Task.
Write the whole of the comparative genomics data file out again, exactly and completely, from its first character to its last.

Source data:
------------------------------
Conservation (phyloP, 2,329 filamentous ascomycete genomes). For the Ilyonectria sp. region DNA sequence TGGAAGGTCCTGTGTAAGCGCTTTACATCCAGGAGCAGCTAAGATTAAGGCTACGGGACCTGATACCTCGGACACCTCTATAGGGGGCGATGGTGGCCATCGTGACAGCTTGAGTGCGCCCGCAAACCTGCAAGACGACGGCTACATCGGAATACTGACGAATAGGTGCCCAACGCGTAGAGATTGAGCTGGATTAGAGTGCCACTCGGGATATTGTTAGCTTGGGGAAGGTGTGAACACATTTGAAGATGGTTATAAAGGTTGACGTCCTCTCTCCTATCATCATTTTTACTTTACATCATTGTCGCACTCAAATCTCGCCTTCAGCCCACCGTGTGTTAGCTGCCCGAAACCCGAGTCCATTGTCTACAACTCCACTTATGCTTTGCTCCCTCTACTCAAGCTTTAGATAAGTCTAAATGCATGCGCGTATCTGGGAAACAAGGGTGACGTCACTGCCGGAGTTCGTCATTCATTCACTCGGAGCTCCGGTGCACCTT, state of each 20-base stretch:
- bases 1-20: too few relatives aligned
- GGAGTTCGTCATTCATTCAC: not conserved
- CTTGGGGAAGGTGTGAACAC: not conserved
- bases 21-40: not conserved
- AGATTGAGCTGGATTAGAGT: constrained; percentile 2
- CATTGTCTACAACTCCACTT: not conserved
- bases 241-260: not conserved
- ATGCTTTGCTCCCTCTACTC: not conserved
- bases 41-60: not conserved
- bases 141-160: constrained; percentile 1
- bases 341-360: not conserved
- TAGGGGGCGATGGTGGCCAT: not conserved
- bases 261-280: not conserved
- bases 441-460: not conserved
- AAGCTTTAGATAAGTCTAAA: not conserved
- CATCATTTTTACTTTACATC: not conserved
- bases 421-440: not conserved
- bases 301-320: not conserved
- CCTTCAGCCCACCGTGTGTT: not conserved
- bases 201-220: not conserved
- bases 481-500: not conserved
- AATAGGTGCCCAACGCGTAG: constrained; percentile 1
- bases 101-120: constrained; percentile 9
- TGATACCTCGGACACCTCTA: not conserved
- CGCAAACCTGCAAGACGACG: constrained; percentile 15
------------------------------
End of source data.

Conservation (phyloP, 2,329 filamentous ascomycete genomes). For the Ilyonectria sp. region DNA sequence TGGAAGGTCCTGTGTAAGCGCTTTACATCCAGGAGCAGCTAAGATTAAGGCTACGGGACCTGATACCTCGGACACCTCTATAGGGGGCGATGGTGGCCATCGTGACAGCTTGAGTGCGCCCGCAAACCTGCAAGACGACGGCTACATCGGAATACTGACGAATAGGTGCCCAACGCGTAGAGATTGAGCTGGATTAGAGTGCCACTCGGGATATTGTTAGCTTGGGGAAGGTGTGAACACATTTGAAGATGGTTATAAAGGTTGACGTCCTCTCTCCTATCATCATTTTTACTTTACATCATTGTCGCACTCAAATCTCGCCTTCAGCCCACCGTGTGTTAGCTGCCCGAAACCCGAGTCCATTGTCTACAACTCCACTTATGCTTTGCTCCCTCTACTCAAGCTTTAGATAAGTCTAAATGCATGCGCGTATCTGGGAAACAAGGGTGACGTCACTGCCGGAGTTCGTCATTCATTCACTCGGAGCTCCGGTGCACCTT, state of each 20-base stretch:
- bases 1-20: too few relatives aligned
- GGAGTTCGTCATTCATTCAC: not conserved
- CTTGGGGAAGGTGTGAACAC: not conserved
- bases 21-40: not conserved
- AGATTGAGCTGGATTAGAGT: constrained; percentile 2
- CATTGTCTACAACTCCACTT: not conserved
- bases 241-260: not conserved
- ATGCTTTGCTCCCTCTACTC: not conserved
- bases 41-60: not conserved
- bases 141-160: constrained; percentile 1
- bases 341-360: not conserved
- TAGGGGGCGATGGTGGCCAT: not conserved
- bases 261-280: not conserved
- bases 441-460: not conserved
- AAGCTTTAGATAAGTCTAAA: not conserved
- CATCATTTTTACTTTACATC: not conserved
- bases 421-440: not conserved
- bases 301-320: not conserved
- CCTTCAGCCCACCGTGTGTT: not conserved
- bases 201-220: not conserved
- bases 481-500: not conserved
- AATAGGTGCCCAACGCGTAG: constrained; percentile 1
- bases 101-120: constrained; percentile 9
- TGATACCTCGGACACCTCTA: not conserved
- CGCAAACCTGCAAGACGACG: constrained; percentile 15